Farm Bureau program will address change on the farm.

April 5, 2017

ohse_combine_john_deereFarm Bureau program will address change on the farm.

Featuring speakers Kevin Eikenberry and Carlos Alvarado.

By Rob Alway, Editor-in-Chief.

Kevin Eikenberry

Kevin Eikenberry

AMBER TOWNSHIP (Mason County) — The agricultural industry has seen some major changes over the past several decades, but one of the things that remains a constant is the fact that the majority of farms in the United States are family owned. The Mason County Farm Bureau and Mason County Press are presenting a program that will address the topics of dealing with change on the family farm, including developing a succession plan. On April 18, world-renowned leadership speaker Kevin Eikenberry and Ludington-based attorney Carlos Alvarado will be the key speakers for the program “This Ain’t Your Grandfather’s Farm.”

Kevin grew up in Custer Township and graduate from Mason County Central High School in 1980. He is a graduate of Purdue University and owner of the Eikenberry Group, a leadership consulting firm based in Indianapolis. Kevin has been ranked as one of the top 100 speakers in the world. He and his associates serve several of the world’s leading corporations.

Carlos practices law in Ludington and has more than 35 years of experience in the areas of corporate and commercial law. He began practicing law in his native country of Chile, and later obtained his license to practice law in Michigan. Carlos’ practice has expanded its corporate focus to include business formation, contract review, corporate management and succession, real estate, and immigration. 

The April 18 event will be held from 10 a.m. to 1 p.m. at the Holiday Inn Express, 5323 W. US 10-31 and will include lunch. Cost is $35 per person.

MCP talked to Kevin and Carlos about the program:

MCP: Why is it important for farmers to plan for the future?

CA: While planning is not a realm just limited to farmers, farming poses challenges that makes planning an imperative.  The ownership structure, which often involves family members, creates a mix between personal property and enterprise assets. The risks associated with farming are not only those inherent to any business, but also the physical demands to keep up the operation going represents a constant concern for having contingency plans.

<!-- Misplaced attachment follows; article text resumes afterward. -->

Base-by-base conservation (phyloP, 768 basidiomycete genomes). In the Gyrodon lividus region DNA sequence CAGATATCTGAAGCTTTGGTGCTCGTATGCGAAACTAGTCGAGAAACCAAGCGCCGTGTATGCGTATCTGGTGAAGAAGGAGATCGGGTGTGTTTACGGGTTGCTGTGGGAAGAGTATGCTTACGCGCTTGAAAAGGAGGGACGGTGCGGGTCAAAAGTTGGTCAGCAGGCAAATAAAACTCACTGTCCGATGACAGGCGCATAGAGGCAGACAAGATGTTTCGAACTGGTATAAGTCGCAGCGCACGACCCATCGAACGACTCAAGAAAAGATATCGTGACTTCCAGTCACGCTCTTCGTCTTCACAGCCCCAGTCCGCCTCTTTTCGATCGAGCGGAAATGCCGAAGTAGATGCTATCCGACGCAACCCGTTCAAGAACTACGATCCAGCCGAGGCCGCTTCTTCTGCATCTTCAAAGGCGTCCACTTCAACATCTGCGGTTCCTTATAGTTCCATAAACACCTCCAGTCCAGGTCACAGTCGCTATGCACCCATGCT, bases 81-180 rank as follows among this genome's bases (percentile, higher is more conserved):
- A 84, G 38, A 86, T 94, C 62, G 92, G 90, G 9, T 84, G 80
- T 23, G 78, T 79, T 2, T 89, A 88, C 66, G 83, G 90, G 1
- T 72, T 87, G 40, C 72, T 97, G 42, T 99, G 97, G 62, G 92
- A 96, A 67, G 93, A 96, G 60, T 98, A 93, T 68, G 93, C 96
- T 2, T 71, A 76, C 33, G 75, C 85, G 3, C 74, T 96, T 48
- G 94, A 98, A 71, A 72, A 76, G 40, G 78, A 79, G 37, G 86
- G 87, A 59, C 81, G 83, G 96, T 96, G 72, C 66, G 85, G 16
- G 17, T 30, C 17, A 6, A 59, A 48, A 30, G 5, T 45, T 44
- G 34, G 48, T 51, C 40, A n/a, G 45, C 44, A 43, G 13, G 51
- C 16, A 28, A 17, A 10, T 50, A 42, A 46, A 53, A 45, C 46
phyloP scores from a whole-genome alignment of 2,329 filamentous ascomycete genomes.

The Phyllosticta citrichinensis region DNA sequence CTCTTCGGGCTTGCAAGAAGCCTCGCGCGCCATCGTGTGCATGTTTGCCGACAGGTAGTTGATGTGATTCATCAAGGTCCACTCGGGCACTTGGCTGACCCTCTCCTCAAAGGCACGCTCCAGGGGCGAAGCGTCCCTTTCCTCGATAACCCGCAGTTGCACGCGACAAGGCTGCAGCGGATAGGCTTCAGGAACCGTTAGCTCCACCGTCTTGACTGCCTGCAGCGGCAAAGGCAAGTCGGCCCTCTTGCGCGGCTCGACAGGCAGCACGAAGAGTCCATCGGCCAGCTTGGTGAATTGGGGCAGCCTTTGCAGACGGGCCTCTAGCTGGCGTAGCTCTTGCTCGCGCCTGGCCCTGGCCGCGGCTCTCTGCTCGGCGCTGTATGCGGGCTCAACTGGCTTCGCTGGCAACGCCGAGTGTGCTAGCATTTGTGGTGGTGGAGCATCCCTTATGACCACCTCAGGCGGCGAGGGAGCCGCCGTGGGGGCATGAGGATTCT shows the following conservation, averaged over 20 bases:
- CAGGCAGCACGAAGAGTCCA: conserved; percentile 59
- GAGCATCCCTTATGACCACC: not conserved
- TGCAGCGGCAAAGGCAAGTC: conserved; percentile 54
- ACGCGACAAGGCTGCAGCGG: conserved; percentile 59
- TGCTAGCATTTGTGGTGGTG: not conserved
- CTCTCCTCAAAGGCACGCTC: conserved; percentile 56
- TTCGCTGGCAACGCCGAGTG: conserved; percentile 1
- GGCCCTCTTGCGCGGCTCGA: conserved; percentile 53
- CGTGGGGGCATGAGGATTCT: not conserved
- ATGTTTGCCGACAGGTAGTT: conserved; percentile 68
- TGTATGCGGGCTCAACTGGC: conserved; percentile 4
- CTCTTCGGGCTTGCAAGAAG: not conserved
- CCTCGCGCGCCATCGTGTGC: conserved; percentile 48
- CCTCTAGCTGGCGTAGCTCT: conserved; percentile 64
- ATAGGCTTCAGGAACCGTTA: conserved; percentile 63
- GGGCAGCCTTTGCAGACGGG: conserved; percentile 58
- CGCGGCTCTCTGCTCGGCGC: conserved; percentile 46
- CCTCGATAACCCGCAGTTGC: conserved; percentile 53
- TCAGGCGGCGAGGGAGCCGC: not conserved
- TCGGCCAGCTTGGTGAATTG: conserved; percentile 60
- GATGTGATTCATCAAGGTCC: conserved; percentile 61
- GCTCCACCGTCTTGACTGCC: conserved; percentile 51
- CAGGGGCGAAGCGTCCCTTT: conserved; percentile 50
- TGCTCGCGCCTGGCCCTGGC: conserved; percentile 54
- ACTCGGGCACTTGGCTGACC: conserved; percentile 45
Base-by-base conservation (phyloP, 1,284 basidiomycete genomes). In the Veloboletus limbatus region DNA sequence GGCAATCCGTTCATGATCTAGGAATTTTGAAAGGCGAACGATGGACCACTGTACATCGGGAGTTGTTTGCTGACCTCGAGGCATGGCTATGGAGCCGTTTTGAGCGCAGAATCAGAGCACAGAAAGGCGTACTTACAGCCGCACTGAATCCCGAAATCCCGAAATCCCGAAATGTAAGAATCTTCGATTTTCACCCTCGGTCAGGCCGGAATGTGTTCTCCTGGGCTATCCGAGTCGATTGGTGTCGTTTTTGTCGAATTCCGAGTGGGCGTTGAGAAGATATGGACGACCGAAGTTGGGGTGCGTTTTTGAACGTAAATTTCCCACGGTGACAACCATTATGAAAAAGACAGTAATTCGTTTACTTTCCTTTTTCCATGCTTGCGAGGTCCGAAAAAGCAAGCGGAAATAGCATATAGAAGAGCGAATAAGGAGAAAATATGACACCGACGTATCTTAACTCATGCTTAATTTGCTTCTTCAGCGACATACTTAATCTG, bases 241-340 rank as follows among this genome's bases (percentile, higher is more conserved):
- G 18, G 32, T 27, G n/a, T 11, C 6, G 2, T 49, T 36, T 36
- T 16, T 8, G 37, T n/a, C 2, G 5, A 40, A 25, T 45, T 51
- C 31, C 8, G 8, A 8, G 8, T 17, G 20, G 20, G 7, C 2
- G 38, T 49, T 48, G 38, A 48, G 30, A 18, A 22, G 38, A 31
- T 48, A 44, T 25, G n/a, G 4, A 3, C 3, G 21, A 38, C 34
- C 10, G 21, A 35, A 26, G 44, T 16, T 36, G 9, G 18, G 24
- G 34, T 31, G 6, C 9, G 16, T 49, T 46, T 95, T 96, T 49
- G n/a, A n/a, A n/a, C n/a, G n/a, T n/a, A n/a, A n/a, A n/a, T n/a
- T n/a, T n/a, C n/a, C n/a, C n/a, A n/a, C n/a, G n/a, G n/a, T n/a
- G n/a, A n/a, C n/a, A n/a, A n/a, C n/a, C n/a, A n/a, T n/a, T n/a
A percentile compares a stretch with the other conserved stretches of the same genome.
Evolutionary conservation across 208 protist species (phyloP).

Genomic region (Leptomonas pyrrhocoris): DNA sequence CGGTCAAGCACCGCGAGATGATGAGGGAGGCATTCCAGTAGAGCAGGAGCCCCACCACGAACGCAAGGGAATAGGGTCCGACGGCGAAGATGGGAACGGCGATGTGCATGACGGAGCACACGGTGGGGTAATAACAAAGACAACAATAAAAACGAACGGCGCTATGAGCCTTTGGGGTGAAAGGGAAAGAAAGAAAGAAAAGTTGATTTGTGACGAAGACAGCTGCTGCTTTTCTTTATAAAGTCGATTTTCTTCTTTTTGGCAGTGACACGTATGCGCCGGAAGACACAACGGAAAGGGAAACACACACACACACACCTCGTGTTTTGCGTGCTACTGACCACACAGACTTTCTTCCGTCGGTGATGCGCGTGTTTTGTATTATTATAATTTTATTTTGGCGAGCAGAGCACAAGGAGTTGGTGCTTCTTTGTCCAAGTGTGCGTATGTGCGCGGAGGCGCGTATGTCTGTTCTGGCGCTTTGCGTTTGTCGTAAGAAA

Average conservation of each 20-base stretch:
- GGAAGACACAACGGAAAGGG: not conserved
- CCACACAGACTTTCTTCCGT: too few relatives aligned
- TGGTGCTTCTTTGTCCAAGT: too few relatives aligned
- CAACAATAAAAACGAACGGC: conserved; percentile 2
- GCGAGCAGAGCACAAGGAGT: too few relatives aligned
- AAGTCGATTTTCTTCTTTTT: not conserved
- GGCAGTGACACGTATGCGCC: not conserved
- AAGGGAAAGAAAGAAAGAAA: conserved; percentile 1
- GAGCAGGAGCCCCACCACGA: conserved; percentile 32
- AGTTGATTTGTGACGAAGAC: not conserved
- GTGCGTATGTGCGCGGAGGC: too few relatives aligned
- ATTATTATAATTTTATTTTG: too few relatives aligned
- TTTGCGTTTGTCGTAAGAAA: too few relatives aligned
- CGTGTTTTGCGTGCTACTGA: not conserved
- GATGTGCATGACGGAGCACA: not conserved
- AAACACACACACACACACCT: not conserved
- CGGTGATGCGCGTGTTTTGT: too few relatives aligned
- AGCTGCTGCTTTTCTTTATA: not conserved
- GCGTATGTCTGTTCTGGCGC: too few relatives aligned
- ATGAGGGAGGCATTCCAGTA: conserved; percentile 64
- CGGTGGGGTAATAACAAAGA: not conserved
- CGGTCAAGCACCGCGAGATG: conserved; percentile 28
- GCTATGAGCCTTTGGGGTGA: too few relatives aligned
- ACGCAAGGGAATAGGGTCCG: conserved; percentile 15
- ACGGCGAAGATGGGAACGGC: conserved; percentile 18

MCP: What is the biggest mistake you see land and property owners make in regards to future planning?

CA: Not to plan. Rely on a will document, or create a very detailed trust that makes it impossible to decipher the wishes of the testator.

MCP: Taxes and property values are a major concern with farmers when dealing with succession, is this a legitimate concern?

CA: To some extent. If planning to manage the tax implications for the heirs or successors is a concern, there are several vehicles that may, depending on everyone’ s circumstances, alleviate their concerns.  Property value is a concern when it comes to establishing buy-sell agreements.  Trying to predict the value the property is going to have 10, 20 years from now, could be challenging, especially when dealing with assets such as crop farming.

Carlos Alvarado

Carlos Alvarado

MCP: You grew up in Mason County and you have educational and career experience in the agriculture industry. Talk about how farmers deal with change and how they should deal with change.

KE: Farmers are people – so they deal with change like everyone, for the most part.  We all need to see a picture of the change, we need to know why the change matters and we need to know how to make the change happen. Farmers’ unique perspective comes from the fact that they deal daily with changes completely out of their control – like the weather. To the point of the upcoming session, changes that occur over long periods of time are sometimes hard to recognize – like the change needed to transition from one generation to the next. I’m looking forward to discussing this at length.

MCP: Again, growing up in Mason County, what are your observations of the local farm community and your advice to farmers about dealing with change and planning for the future?

KE: The future keeps coming, and we must be flexible and adaptable to address it.  I think the farmers here understand that at a deeper and broader level than in many parts of the country. I went to college at Purdue, and one of the insights I gained then was that while the farmers in parts of Indiana then (and now) farmed more acres, that farming here is in many ways harder and requires more skills than in the corn belt. For a crop like corn, yields aren’t as high, so making a margin work is even more challenging than in other places.  But beyond that, farmers here aren’t just choosing between two or three crops.  If you think about the changes in agriculture here in Mason County in my lifetime – they are staggering.  When I was a kid, every farm had a few cows, we couldn’t spell asparagus, and vegetables were grown in the garden.  I believe my Dad (Phil Eikenberry) was the first to plant soybeans here – and people thought he was crazy – now, you see them everywhere.

So I believe farmers are open to change and willing to change – but that doesn’t always make it easy.

To register for this program, email: [email protected] or call Rob Alway at 231-757-3202. Checks may be payable to Mason County Farm Bureau.

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